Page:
“That’s an unbelievable work ethic over such a long period.”
Murray spoke as if it was not something he dreaded but something he aspired to.
That’s the bad news for Djokovic, Nadal and Federer. Murray isn’t going to go away just because he’s won Wimbledon. He is in this for the long haul.
Andy's route to No 1
After a short break, Andy Murray will undergo a mini training block in Miami as preparation for the US hardcourt season and the defence of his US Open title.
The Scot has declared his availability for the Davis Cup tie in Croatia starting on Friday September 13.
Andy Murray’s schedule:
Aug 5:Rogers Cup, Montreal

Aug 11:Western & Southern Open, Cincinnati, USA

Aug 26:US Open, New York

Sept 13:Davis Cup v Croatia, Umag.

Oct 6:Shanghai Rolex Masters, Shanghai, China

Oct 28:BNP Paribas Masters, Paris, France

Nov 4:Barclays ATP World Tour Finals, London
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Apologies if either of these has already been posted,but here's a couple of great articles by the lovely Kevin Mitchell Smile
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From before the QF:

Media Blitz:
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Novak Djokovic: I'm glad Andy Murray won Wimbledon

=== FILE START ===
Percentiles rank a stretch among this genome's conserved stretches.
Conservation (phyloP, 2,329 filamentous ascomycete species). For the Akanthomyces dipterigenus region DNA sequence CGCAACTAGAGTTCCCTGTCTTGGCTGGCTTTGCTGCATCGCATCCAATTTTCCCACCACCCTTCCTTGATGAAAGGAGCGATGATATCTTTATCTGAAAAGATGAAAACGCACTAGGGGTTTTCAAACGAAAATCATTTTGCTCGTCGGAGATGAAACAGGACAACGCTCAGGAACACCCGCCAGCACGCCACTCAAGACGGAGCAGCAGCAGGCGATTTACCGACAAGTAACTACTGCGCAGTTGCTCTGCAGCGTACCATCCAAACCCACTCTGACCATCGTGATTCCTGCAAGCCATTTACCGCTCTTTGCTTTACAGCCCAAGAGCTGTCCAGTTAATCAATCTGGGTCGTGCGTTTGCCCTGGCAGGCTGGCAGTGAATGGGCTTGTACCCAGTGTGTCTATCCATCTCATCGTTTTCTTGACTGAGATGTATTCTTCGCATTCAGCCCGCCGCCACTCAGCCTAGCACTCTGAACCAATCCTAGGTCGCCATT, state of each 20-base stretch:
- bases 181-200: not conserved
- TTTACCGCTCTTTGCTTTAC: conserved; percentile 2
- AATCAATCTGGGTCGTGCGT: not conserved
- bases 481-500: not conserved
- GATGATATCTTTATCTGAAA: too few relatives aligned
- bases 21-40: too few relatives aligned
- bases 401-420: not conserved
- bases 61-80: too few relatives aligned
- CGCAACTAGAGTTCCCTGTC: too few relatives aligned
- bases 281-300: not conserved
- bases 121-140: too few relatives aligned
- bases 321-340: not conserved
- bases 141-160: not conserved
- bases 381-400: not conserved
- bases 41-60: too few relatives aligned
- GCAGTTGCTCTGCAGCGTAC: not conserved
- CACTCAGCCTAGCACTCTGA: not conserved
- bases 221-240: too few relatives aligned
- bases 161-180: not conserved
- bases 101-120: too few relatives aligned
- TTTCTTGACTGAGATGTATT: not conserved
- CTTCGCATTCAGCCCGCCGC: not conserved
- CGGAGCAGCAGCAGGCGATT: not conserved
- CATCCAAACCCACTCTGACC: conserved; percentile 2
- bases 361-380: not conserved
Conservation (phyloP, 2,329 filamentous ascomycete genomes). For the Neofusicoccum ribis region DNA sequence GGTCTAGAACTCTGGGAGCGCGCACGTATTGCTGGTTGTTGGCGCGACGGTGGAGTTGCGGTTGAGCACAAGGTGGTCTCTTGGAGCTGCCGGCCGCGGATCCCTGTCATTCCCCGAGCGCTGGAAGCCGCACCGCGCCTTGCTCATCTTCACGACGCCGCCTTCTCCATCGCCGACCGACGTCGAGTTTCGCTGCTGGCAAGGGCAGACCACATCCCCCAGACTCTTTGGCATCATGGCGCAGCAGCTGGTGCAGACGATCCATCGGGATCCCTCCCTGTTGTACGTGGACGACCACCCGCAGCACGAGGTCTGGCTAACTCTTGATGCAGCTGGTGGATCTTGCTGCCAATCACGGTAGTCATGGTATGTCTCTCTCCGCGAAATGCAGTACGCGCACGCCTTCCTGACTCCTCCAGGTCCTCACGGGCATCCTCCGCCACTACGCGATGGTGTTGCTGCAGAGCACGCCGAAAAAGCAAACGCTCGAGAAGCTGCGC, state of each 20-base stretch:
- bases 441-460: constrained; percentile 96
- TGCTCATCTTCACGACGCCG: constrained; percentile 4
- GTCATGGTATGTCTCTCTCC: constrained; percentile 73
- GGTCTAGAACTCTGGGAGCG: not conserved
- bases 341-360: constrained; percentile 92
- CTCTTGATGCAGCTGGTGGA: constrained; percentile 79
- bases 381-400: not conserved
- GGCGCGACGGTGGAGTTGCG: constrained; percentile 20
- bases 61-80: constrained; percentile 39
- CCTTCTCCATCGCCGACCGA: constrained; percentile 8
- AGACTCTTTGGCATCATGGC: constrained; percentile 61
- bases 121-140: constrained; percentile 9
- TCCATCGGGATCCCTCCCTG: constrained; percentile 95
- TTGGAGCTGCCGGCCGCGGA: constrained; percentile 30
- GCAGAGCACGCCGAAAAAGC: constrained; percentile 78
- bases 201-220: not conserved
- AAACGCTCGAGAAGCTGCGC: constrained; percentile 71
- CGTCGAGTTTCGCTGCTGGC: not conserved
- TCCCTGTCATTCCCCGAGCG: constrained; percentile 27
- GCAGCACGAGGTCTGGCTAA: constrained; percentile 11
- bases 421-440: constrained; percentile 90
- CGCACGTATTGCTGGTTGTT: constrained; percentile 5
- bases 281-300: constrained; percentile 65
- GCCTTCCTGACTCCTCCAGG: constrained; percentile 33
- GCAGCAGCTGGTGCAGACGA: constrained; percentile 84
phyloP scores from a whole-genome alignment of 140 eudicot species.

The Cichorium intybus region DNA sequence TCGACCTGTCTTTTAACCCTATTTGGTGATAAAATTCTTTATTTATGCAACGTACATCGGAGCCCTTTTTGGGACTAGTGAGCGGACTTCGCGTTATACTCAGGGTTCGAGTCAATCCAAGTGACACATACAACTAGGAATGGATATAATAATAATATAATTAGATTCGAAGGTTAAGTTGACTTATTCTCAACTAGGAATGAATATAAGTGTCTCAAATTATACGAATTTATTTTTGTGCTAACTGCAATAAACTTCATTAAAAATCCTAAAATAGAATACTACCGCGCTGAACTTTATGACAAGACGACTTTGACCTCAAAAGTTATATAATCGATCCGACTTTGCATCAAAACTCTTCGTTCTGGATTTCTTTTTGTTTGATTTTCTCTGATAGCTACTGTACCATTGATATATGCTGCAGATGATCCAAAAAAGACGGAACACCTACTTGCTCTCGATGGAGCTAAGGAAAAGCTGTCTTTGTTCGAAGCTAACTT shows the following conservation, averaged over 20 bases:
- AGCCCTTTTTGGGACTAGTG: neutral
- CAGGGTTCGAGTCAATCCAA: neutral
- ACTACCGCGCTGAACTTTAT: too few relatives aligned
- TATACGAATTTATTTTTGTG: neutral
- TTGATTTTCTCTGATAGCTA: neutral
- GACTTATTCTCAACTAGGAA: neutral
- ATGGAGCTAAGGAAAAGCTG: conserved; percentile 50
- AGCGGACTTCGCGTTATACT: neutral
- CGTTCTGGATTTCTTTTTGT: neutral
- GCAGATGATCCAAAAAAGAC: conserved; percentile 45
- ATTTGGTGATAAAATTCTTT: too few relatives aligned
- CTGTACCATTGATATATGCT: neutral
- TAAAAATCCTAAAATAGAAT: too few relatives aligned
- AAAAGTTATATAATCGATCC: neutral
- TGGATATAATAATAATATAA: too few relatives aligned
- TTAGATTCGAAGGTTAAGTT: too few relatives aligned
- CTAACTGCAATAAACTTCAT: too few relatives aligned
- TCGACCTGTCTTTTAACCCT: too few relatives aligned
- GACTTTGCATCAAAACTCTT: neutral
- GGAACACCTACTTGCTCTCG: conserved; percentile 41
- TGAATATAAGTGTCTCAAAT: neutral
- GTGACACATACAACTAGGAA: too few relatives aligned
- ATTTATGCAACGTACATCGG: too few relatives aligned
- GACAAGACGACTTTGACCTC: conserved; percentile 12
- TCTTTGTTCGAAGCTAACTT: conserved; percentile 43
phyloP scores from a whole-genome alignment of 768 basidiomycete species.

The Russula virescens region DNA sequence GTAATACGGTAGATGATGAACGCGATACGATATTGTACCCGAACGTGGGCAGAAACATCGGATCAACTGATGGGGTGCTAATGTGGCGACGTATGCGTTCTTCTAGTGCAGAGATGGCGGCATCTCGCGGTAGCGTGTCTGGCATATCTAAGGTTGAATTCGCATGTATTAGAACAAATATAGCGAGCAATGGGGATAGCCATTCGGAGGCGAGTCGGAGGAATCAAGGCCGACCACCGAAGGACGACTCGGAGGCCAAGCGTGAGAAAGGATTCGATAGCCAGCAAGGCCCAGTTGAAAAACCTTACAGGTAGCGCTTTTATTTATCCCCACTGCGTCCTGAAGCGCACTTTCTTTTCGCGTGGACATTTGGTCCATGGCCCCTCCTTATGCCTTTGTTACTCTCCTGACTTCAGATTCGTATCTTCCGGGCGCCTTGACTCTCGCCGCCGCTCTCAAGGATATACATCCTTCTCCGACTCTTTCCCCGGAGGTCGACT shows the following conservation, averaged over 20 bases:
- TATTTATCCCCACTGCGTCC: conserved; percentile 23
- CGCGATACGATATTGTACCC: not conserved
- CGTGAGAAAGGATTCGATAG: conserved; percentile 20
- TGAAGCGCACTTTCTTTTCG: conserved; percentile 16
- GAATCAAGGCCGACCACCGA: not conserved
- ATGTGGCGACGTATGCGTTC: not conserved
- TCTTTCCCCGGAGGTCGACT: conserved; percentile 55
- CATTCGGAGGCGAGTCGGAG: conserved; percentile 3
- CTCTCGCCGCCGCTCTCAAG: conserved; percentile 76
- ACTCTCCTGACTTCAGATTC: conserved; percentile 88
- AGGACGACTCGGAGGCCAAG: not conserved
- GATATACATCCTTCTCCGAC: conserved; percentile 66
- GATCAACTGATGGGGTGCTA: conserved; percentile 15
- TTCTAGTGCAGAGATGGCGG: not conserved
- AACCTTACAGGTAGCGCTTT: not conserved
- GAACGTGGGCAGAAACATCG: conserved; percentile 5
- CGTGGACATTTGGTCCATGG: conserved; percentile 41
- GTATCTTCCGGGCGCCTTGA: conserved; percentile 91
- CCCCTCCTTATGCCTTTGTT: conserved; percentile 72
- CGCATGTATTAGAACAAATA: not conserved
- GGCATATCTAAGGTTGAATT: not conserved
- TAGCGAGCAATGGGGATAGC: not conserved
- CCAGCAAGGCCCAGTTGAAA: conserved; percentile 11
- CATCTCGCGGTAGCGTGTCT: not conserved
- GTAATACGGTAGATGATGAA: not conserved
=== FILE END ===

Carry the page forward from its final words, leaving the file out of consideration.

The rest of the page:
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After Andy won the Olympics I read an article that said the Wimbledon club committee would be meeting that October to discuss an appropriate way to commemorate Andy's success. October came and went and nothing. About a month ago I started to think I had imagined the article. No Murray fans could remember reading anything about it. They seemed to think the postbox near Wimbledon could be it but it was the Royal mail that did that. Today I found out why there has been nothing done as yet.

A quote from one of the newspapers today -

The Wimbledon club committee will meet in October to discuss how to commemorate Andy's success, but they could act sooner.

An insider said that after a memento to his olympic success has been held up by wrangling over the five-rings logo, the committee could be in "bullish mood" when it comes to drawing up a plan.


Well, I got my answer. No surprise that it had something to do with those bloody rings.
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It might be a statue outside Centre Court, there is no space around where Perry's is as it's a small garden area.